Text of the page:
Castro-Rodriguez V.,Campus Universitario Of Teatinos | Garcia-Gutierrez A.,Campus Universitario Of Teatinos | Canas R.A.,Campus Universitario Of Teatinos | Pascual M.B.,Campus Universitario Of Teatinos | And 2 more authors.
BMC Plant Biology | Year: 2015

Background: Glutamine synthetase (GS; EC: 6.3.1.2, L-glutamate: ammonia ligase ADP-forming) is a key enzyme in ammonium assimilation and metabolism in higher plants. In poplar, the GS family is organized in 4 groups of duplicated genes, 3 of which code for cytosolic GS isoforms (GS1.1, GS1.2 and GS1.3) and one group that codes for the choroplastic GS isoform (GS2). Our previous work suggested that GS duplicates may have been retained to increase the amount of enzyme in a particular cell type. Results: The current study was conducted to test this hypothesis by developing a more comprehensive understanding of the molecular and biochemical characteristics of the poplar GS isoenzymes and by determinating their kinetic parameters. To obtain further insights into the function of the poplar GS genes, hybridization and laser capture microdissections were conducted in different tissues, and the precise GS gene spatial expression patterns were determined in specific cell/tissue types of the leaves, stems and roots. The molecular and functional analysis of the poplar GS family and the precise localization of the corresponding mRNA in different cell types strongly suggest that the GS isoforms play non-redundant roles in poplar tree biology. Furthermore, our results support the proposal that a function of the duplicated genes in specific cell/tissue types is to increase the abundance of the enzymes. Conclusion: Taken together, our results reveal that there is no redundancy in the poplar GS family at the whole plant level but it exists in specific cell types where the two duplicated genes are expressed and their gene expression products have similar metabolic roles. Gene redundancy may contribute to the homeostasis of nitrogen metabolism in functions associated with changes in environmental conditions and developmental stages. © Castro-Rodriguez et al.; licensee BioMed Central.


Canales J.,Campus Universitario Of Teatinos | Flores-Monterrosso A.,Campus Universitario Of Teatinos | Rueda-Lopez M.,Campus Universitario Of Teatinos | Avila C.,Campus Universitario Of Teatinos | Canovas F.M.,Campus Universitario Of Teatinos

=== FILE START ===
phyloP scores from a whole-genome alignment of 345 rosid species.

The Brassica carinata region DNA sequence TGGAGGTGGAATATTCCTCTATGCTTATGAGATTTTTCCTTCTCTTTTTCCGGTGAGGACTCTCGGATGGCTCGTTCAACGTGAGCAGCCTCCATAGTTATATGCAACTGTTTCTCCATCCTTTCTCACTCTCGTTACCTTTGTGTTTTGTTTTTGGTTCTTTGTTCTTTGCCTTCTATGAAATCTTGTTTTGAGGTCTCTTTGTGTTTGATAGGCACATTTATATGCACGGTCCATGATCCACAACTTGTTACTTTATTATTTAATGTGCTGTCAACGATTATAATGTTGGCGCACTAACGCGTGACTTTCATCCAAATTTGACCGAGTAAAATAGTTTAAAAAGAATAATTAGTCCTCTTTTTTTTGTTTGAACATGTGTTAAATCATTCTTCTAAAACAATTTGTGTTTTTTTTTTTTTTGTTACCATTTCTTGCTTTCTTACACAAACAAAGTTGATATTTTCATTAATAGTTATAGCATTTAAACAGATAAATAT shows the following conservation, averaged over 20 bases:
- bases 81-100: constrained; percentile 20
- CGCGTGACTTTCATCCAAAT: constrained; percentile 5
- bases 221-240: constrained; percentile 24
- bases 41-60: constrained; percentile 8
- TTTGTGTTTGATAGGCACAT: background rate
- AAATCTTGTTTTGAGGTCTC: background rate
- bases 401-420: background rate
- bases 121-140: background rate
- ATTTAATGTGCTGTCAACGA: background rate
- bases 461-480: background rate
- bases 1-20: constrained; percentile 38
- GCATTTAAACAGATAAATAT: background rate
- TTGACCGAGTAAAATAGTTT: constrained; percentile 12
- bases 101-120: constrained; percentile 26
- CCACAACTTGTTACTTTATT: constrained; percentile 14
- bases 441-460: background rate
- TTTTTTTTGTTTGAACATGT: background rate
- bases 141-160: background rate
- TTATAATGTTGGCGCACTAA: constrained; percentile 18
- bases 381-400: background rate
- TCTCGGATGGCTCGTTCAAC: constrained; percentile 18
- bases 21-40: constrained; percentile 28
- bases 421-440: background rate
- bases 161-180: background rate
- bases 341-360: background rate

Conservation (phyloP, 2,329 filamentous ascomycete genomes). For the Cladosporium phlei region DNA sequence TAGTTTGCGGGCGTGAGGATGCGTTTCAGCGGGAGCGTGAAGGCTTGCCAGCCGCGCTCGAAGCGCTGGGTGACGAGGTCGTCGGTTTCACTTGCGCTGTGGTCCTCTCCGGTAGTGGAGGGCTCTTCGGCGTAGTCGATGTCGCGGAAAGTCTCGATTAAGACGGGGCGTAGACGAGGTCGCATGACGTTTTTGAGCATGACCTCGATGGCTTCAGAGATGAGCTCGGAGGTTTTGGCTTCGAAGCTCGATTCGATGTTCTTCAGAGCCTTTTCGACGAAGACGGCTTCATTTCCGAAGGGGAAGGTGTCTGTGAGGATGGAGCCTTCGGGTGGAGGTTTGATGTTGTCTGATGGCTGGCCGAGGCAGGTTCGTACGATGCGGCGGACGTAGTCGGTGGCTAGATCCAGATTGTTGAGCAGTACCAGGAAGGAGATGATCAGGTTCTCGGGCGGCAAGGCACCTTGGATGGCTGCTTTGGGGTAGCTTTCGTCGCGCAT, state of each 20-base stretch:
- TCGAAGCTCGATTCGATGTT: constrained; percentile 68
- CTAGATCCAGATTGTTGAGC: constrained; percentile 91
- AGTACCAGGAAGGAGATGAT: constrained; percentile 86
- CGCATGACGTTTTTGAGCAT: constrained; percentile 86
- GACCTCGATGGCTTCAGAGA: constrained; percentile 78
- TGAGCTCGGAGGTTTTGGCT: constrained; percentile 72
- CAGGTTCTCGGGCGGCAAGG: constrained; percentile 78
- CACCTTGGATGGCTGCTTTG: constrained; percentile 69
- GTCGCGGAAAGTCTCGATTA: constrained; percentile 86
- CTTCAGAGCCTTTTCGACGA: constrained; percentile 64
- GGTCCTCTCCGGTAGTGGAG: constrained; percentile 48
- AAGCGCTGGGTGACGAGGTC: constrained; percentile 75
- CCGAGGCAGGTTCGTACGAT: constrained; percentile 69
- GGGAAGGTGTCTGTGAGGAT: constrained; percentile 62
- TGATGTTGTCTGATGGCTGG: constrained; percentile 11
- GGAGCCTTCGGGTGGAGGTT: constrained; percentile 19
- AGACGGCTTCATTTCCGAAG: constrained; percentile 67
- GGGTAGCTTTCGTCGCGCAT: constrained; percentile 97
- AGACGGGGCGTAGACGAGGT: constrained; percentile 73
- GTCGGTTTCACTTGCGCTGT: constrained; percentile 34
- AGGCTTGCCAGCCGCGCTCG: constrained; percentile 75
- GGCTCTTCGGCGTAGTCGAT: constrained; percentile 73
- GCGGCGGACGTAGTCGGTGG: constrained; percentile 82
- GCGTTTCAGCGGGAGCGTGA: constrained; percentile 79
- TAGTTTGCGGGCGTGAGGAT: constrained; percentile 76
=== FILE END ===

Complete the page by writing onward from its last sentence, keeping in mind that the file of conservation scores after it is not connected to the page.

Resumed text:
Amino Acids | Year: 2010

Conifers have a preference for ammonium over nitrate as the main inorganic nitrogen source. However, it is unknown how changes in nitrogen nutrition may affect transcription profiles. In this study, microarray analysis and suppressive subtraction hybridization were used to identify differentially expressed genes in the roots of maritime pine exposed to changes in ammonium availability. A total of 225 unigenes that were differentially regulated by changes in ammonium nutrition were identified. Most of the unigenes were classified into seven functional categories by comparison with sequences deposited in the databases. A significant proportion of these genes were encoded for ammonium-regulated proteins of unknown functions. The differential expression of selected candidate genes was further validated in plants subjected to ammonium excess/ deficiency. The transcript levels of representative genes were compared in maritime pine roots, 1, 15 and 35 days after nutritional treatments. Gene expression patterns suggest the existence of potential links between ammoniumresponsive genes and genes involved in amino acid metabolism, particularly in asparagine biosynthesis and utilization. Functional analyses and exploration of the natural variability in maritime pine populations for a number of relevant genes are underway. © Springer-Verlag 2010.


Garcia-Aguilar J.M.,Campus Universitario Of Teatinos | Palmqvist P.,Campus Universitario Of Teatinos
Quaternary International | Year: 2011

The Early Pleistocene deposits of Guadix-Baza basin represent a depositional unit with distinctive features in the tectosedimentary history of this intramontane basin, which sedimentary infillings range in age between the uppermost Miocene and 45 ka. This Pleistocene unit has an average thickness of 10 m and is composed of carbonate lacustrine facies arranged in an upward-shallowing sequence. The paleontological richness of this unit is evidenced by its special sedimentological and paleoecological features. Diverse numerical analytic data related with the evolution of the sedimentary sequences and the establishment of the sedimentary and paleoecological scenario are presented. © 2011 Elsevier Ltd and INQUA.